Plume Stability & the Ricker Method

After soil and groundwater impact have been fully delineated and all risks to human health and the environment have been evaluated, the next step to getting a Certificate of Completion or No Further Action (NFA) status for your site is to confirm that any impact to the groundwater is decreasing or stable in concentration, and is not migrating away from the point of release. This is important because an increasing plume could migrate off-site and pose additional risks. Plume stability can also be used to evaluate whether remediation at a site has been successful at reducing or eliminating risks.

Plume Stability & the Ricker Method

Plume stability is performed using statistical methods to evaluate the groundwater data that has been collected at each of the monitoring wells at the site. In order for the results to be statistically significant and conclusive, regulators generally require a minimum of four to six sampling events, depending on the statistical method to be used.

The Mann-Kendall Analysis (or MKA) method can determine a trend of increasing or decreasing with as few as four sampling events – however, if the data is still indeterminate with four events (i.e., it does not show a clear increasing or decreasing trend), a minimum of six sampling events are required for a trend result of “stable” to be considered statistically valid using the coefficient of variation calculation (CV). However, one of the downsides of the MKA/CV method is that it tends to focus on results in individual wells, rather than on the plume as a whole, resulting at times in situations where consultants and regulators “can’t see the forest for the trees,” as the expression goes.

Example of a Mann-Kendall Analysis with Coefficient of Variation.

Example of a Mann-Kendall analysis with coefficient of variation

Another more comprehensive method for evaluating plume stability as a whole was developed by Joe Ricker in 2008 and is generally referred to as the “Ricker Method®.” The Ricker Method® utilizes multiple evaluation tools (including 3D modeling) to determine whether a plume is expanding, shrinking, or stable in relation to the point of release. Rather than just relying on one statistical calculation like the MKA/CV, the Ricker Method® includes qualitative evaluations such as “concentration vs. time” and concentration isopleth maps that can show increases or decreases in concentrations at the plume boundaries.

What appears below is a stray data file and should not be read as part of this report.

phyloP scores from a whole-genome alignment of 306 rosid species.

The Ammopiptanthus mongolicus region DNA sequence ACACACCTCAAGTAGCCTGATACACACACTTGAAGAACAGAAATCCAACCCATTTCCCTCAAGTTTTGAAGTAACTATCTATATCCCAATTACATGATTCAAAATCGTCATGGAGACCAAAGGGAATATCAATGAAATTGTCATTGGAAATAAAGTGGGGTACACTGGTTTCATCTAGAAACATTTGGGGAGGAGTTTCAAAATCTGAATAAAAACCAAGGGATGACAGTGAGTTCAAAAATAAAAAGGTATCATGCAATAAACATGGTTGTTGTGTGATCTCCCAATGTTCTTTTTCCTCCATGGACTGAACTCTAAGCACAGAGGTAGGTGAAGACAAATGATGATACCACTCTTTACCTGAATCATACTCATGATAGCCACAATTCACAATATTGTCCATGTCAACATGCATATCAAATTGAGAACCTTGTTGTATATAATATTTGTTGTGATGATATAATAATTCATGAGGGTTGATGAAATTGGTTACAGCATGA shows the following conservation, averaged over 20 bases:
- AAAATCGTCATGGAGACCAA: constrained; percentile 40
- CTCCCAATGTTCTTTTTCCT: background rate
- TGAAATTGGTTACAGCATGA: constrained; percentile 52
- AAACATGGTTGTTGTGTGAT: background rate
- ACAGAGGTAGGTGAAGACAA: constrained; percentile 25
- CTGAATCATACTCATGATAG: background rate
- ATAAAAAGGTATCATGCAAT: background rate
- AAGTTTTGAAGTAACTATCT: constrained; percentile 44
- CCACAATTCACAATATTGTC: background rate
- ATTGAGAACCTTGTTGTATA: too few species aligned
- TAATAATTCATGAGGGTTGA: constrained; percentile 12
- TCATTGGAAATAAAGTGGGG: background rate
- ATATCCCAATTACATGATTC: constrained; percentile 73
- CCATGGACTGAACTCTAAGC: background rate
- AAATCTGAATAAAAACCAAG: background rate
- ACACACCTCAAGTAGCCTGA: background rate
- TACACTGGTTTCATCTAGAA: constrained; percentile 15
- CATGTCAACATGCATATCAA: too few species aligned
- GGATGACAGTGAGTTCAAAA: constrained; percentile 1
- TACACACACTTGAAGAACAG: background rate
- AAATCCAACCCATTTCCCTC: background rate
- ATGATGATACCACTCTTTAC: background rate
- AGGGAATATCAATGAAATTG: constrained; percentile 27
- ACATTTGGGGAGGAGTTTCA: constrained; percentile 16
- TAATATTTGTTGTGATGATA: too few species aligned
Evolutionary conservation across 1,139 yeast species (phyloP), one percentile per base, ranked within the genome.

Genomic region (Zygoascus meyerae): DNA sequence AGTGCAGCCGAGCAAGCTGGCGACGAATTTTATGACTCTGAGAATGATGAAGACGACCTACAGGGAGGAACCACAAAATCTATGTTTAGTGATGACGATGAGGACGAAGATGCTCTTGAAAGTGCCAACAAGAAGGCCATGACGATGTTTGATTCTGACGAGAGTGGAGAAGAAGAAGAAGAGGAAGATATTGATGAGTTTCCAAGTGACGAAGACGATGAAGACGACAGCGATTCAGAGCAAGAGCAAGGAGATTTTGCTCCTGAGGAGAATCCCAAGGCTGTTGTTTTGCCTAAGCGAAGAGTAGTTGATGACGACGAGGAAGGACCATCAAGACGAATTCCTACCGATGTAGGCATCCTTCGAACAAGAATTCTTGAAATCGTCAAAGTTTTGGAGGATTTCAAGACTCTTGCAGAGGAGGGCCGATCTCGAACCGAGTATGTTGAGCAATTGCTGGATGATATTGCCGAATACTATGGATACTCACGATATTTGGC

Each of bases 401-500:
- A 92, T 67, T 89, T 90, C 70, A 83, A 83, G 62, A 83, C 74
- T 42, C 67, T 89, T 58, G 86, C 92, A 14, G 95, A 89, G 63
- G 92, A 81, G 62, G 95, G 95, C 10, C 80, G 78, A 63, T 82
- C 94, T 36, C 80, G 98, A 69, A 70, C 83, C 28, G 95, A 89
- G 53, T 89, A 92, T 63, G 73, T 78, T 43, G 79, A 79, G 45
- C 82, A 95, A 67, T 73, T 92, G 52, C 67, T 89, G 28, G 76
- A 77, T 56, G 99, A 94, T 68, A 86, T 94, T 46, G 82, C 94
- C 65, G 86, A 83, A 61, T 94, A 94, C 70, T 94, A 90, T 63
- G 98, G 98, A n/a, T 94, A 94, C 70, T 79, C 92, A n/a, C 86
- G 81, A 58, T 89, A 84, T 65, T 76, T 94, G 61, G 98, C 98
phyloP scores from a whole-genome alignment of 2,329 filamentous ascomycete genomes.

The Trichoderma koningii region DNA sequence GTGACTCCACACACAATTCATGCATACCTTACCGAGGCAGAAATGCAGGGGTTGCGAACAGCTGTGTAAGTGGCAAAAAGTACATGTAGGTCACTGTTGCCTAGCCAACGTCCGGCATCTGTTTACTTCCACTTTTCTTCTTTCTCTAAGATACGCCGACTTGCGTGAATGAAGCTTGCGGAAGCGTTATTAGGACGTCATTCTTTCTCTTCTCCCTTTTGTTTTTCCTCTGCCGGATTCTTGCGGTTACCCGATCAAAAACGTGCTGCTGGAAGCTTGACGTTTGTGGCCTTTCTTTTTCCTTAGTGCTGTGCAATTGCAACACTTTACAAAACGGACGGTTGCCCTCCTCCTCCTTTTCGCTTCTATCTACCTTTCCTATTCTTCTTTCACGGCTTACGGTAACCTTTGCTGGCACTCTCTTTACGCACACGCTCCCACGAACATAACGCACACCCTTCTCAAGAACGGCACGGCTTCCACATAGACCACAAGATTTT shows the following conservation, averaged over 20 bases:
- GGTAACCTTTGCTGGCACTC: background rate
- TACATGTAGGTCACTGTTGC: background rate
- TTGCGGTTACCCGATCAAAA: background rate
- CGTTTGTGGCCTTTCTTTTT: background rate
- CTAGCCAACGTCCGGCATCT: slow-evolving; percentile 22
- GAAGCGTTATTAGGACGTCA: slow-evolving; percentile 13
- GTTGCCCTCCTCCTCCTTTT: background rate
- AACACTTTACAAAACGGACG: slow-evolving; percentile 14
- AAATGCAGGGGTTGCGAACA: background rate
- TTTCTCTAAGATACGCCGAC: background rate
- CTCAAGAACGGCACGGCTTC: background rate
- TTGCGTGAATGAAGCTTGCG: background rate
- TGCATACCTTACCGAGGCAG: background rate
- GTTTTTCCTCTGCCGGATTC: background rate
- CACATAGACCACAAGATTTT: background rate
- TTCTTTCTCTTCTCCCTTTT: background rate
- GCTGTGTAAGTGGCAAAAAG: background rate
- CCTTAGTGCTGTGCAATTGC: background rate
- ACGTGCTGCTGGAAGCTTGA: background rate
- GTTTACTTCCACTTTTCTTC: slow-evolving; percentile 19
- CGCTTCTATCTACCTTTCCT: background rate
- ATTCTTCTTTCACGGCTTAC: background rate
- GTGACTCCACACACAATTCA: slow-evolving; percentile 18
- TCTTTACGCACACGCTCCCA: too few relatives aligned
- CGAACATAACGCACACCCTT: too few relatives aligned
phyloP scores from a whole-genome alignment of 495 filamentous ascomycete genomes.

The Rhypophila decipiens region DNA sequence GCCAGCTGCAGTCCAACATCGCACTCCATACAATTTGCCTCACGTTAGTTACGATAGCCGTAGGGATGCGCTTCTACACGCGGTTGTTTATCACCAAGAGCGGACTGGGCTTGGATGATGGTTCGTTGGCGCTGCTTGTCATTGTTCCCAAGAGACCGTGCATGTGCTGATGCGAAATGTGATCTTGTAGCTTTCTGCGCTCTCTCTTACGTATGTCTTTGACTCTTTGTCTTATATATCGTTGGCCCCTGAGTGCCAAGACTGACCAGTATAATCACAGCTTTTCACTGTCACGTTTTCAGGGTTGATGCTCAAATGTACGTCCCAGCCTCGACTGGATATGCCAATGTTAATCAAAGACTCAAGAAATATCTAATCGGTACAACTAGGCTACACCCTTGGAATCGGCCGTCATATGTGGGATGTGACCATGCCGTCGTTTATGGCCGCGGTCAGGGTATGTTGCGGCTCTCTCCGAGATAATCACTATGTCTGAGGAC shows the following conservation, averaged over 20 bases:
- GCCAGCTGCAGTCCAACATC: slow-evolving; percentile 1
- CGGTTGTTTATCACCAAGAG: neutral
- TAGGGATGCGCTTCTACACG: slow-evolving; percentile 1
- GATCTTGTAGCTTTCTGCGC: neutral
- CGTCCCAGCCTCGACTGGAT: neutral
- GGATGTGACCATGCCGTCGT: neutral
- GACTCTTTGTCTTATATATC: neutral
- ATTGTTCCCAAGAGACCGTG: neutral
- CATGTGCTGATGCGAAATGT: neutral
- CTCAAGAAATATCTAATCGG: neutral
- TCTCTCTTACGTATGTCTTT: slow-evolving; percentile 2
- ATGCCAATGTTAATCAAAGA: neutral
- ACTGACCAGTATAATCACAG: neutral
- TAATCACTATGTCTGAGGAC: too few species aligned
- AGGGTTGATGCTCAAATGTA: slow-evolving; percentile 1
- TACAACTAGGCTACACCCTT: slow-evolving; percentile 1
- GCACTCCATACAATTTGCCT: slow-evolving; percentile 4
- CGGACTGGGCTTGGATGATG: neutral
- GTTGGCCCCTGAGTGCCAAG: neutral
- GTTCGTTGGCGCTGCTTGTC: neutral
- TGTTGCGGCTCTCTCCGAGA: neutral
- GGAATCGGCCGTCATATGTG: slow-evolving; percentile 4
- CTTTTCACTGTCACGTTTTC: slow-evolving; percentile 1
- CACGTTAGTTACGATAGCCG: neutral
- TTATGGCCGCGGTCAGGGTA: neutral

Isopleth Diagrams showing concentration change over time.

Isopleth diagrams showing concentration change over time

The method also calculates the total mass and area covered by the plume, and calculates the “center of mass” for the plume during each sampling event. These calculations of total area and mass can then be compared for each event to show whether they are increasing or decreasing. The center of mass from each event can be compared to the others to show whether the center remains in the same spot (stable), moves closer to the original source area (shrinking), or away from the source area (expanding).

Figure showing Center of Mass (COM) receding back toward tank pit.

Figure showing Center of Mass (COM) receding back toward tank pit

If you have a site with a complex groundwater plume and need assistance with evaluating plume stability, Environmental Works is here to help. We can provide Ricker Method® evaluations for property owners and as a stand-alone service to other consulting firms. We are also experienced in working with state insurance and trust funds to ensure that costs for these evaluations are recognized and reimbursed. To learn more, please click here to  contact us online.